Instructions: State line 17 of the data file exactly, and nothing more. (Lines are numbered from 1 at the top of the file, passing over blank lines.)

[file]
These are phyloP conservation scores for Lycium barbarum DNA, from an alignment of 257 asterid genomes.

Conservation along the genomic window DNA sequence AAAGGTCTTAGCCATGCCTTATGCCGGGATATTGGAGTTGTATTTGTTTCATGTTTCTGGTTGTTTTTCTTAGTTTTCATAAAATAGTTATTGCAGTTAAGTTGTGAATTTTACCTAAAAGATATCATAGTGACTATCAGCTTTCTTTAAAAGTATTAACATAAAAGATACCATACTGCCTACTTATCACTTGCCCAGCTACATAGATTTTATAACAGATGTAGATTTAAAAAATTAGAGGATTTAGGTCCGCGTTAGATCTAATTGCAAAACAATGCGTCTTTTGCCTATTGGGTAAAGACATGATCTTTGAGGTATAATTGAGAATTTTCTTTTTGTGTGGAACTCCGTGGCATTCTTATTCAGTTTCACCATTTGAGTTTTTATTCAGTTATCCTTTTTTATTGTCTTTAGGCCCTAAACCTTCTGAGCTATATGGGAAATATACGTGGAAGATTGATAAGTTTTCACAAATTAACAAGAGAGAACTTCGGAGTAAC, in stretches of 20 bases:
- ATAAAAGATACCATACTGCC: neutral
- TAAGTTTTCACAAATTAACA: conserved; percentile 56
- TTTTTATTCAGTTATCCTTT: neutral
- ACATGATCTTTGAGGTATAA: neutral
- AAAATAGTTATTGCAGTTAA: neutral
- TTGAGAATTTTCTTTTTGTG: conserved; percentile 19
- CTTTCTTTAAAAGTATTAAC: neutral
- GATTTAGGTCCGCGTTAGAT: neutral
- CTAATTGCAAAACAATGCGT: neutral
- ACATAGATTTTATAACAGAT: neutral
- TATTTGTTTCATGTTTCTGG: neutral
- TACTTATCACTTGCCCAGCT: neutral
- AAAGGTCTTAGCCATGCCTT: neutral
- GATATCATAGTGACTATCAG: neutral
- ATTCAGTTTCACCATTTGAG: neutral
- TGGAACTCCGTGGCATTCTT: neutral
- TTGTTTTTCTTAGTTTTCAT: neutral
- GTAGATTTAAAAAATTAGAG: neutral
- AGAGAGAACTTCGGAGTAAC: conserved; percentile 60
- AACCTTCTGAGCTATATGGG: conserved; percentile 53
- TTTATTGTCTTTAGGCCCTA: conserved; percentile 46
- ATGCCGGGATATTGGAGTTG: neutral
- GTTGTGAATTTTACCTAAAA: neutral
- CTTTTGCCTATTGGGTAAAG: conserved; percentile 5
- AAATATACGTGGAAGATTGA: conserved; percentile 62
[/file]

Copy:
- ATTCAGTTTCACCATTTGAG: neutral